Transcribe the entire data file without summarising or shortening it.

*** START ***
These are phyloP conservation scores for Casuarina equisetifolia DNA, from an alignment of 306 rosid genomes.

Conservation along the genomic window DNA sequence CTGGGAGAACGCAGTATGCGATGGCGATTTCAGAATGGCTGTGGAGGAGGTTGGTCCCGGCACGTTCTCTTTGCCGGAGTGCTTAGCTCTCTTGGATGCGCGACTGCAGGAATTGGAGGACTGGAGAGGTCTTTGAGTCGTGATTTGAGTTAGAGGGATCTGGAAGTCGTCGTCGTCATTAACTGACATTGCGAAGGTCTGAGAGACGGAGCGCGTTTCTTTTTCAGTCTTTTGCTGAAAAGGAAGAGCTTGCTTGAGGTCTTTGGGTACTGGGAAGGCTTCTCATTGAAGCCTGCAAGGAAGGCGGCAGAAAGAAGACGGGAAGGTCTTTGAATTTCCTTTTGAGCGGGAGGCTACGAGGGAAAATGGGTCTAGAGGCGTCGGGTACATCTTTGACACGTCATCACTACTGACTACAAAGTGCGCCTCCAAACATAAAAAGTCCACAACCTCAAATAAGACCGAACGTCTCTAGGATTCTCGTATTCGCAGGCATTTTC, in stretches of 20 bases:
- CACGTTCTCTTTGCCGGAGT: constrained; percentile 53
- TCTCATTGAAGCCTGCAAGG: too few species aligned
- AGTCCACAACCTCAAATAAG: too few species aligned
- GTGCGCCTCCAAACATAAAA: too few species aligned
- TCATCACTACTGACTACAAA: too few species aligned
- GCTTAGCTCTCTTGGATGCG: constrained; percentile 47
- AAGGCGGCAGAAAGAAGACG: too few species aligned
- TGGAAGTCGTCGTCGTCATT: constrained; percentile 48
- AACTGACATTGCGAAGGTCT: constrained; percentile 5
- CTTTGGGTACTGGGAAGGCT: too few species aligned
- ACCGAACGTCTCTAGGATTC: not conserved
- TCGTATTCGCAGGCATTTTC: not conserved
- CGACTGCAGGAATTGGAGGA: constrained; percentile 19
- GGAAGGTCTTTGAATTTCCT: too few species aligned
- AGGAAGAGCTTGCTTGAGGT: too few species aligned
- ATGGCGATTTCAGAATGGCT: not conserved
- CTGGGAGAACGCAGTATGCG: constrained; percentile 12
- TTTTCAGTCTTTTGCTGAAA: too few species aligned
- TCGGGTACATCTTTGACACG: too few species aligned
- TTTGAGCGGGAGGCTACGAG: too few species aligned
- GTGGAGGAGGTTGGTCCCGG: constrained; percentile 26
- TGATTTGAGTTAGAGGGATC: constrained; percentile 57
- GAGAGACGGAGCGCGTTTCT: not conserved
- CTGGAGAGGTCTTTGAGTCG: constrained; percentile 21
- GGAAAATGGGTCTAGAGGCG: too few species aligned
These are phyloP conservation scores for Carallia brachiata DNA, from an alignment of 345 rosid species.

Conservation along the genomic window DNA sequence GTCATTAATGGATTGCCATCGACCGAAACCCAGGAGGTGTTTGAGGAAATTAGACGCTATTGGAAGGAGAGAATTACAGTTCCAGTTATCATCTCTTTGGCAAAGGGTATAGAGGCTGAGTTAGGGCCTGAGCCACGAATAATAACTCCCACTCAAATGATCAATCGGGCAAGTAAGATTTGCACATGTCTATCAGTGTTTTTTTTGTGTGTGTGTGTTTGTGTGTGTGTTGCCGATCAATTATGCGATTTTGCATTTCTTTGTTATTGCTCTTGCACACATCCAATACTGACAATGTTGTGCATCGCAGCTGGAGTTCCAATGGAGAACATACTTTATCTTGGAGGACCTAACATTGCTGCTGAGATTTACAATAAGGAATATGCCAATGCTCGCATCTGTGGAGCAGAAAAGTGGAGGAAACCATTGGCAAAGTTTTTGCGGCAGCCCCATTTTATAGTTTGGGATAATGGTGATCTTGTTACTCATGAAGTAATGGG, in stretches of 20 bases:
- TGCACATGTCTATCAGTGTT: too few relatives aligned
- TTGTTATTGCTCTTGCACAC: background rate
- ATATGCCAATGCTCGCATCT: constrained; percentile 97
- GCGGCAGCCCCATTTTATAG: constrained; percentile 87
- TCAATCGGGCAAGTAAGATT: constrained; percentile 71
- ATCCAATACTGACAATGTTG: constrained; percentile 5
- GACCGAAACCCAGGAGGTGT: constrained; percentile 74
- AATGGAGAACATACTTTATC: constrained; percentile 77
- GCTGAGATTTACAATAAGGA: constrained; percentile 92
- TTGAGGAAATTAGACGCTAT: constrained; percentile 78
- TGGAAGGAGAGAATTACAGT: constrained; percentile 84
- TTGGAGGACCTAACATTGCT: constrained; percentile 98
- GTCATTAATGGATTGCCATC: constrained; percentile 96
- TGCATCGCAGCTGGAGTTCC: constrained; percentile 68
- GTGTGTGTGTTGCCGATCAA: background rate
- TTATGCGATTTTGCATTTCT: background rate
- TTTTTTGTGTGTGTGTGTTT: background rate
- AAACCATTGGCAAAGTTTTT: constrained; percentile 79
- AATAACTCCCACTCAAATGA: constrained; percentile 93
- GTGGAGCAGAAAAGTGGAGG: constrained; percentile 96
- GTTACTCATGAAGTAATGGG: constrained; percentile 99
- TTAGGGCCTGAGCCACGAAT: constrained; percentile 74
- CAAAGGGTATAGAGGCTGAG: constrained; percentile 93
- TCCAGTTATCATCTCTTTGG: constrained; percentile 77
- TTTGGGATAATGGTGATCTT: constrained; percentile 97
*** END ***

These are phyloP conservation scores for Casuarina equisetifolia DNA, from an alignment of 306 rosid genomes.

Conservation along the genomic window DNA sequence CTGGGAGAACGCAGTATGCGATGGCGATTTCAGAATGGCTGTGGAGGAGGTTGGTCCCGGCACGTTCTCTTTGCCGGAGTGCTTAGCTCTCTTGGATGCGCGACTGCAGGAATTGGAGGACTGGAGAGGTCTTTGAGTCGTGATTTGAGTTAGAGGGATCTGGAAGTCGTCGTCGTCATTAACTGACATTGCGAAGGTCTGAGAGACGGAGCGCGTTTCTTTTTCAGTCTTTTGCTGAAAAGGAAGAGCTTGCTTGAGGTCTTTGGGTACTGGGAAGGCTTCTCATTGAAGCCTGCAAGGAAGGCGGCAGAAAGAAGACGGGAAGGTCTTTGAATTTCCTTTTGAGCGGGAGGCTACGAGGGAAAATGGGTCTAGAGGCGTCGGGTACATCTTTGACACGTCATCACTACTGACTACAAAGTGCGCCTCCAAACATAAAAAGTCCACAACCTCAAATAAGACCGAACGTCTCTAGGATTCTCGTATTCGCAGGCATTTTC, in stretches of 20 bases:
- CACGTTCTCTTTGCCGGAGT: constrained; percentile 53
- TCTCATTGAAGCCTGCAAGG: too few species aligned
- AGTCCACAACCTCAAATAAG: too few species aligned
- GTGCGCCTCCAAACATAAAA: too few species aligned
- TCATCACTACTGACTACAAA: too few species aligned
- GCTTAGCTCTCTTGGATGCG: constrained; percentile 47
- AAGGCGGCAGAAAGAAGACG: too few species aligned
- TGGAAGTCGTCGTCGTCATT: constrained; percentile 48
- AACTGACATTGCGAAGGTCT: constrained; percentile 5
- CTTTGGGTACTGGGAAGGCT: too few species aligned
- ACCGAACGTCTCTAGGATTC: not conserved
- TCGTATTCGCAGGCATTTTC: not conserved
- CGACTGCAGGAATTGGAGGA: constrained; percentile 19
- GGAAGGTCTTTGAATTTCCT: too few species aligned
- AGGAAGAGCTTGCTTGAGGT: too few species aligned
- ATGGCGATTTCAGAATGGCT: not conserved
- CTGGGAGAACGCAGTATGCG: constrained; percentile 12
- TTTTCAGTCTTTTGCTGAAA: too few species aligned
- TCGGGTACATCTTTGACACG: too few species aligned
- TTTGAGCGGGAGGCTACGAG: too few species aligned
- GTGGAGGAGGTTGGTCCCGG: constrained; percentile 26
- TGATTTGAGTTAGAGGGATC: constrained; percentile 57
- GAGAGACGGAGCGCGTTTCT: not conserved
- CTGGAGAGGTCTTTGAGTCG: constrained; percentile 21
- GGAAAATGGGTCTAGAGGCG: too few species aligned
These are phyloP conservation scores for Carallia brachiata DNA, from an alignment of 345 rosid species.

Conservation along the genomic window DNA sequence GTCATTAATGGATTGCCATCGACCGAAACCCAGGAGGTGTTTGAGGAAATTAGACGCTATTGGAAGGAGAGAATTACAGTTCCAGTTATCATCTCTTTGGCAAAGGGTATAGAGGCTGAGTTAGGGCCTGAGCCACGAATAATAACTCCCACTCAAATGATCAATCGGGCAAGTAAGATTTGCACATGTCTATCAGTGTTTTTTTTGTGTGTGTGTGTTTGTGTGTGTGTTGCCGATCAATTATGCGATTTTGCATTTCTTTGTTATTGCTCTTGCACACATCCAATACTGACAATGTTGTGCATCGCAGCTGGAGTTCCAATGGAGAACATACTTTATCTTGGAGGACCTAACATTGCTGCTGAGATTTACAATAAGGAATATGCCAATGCTCGCATCTGTGGAGCAGAAAAGTGGAGGAAACCATTGGCAAAGTTTTTGCGGCAGCCCCATTTTATAGTTTGGGATAATGGTGATCTTGTTACTCATGAAGTAATGGG, in stretches of 20 bases:
- TGCACATGTCTATCAGTGTT: too few relatives aligned
- TTGTTATTGCTCTTGCACAC: background rate
- ATATGCCAATGCTCGCATCT: constrained; percentile 97
- GCGGCAGCCCCATTTTATAG: constrained; percentile 87
- TCAATCGGGCAAGTAAGATT: constrained; percentile 71
- ATCCAATACTGACAATGTTG: constrained; percentile 5
- GACCGAAACCCAGGAGGTGT: constrained; percentile 74
- AATGGAGAACATACTTTATC: constrained; percentile 77
- GCTGAGATTTACAATAAGGA: constrained; percentile 92
- TTGAGGAAATTAGACGCTAT: constrained; percentile 78
- TGGAAGGAGAGAATTACAGT: constrained; percentile 84
- TTGGAGGACCTAACATTGCT: constrained; percentile 98
- GTCATTAATGGATTGCCATC: constrained; percentile 96
- TGCATCGCAGCTGGAGTTCC: constrained; percentile 68
- GTGTGTGTGTTGCCGATCAA: background rate
- TTATGCGATTTTGCATTTCT: background rate
- TTTTTTGTGTGTGTGTGTTT: background rate
- AAACCATTGGCAAAGTTTTT: constrained; percentile 79
- AATAACTCCCACTCAAATGA: constrained; percentile 93
- GTGGAGCAGAAAAGTGGAGG: constrained; percentile 96
- GTTACTCATGAAGTAATGGG: constrained; percentile 99
- TTAGGGCCTGAGCCACGAAT: constrained; percentile 74
- CAAAGGGTATAGAGGCTGAG: constrained; percentile 93
- TCCAGTTATCATCTCTTTGG: constrained; percentile 77
- TTTGGGATAATGGTGATCTT: constrained; percentile 97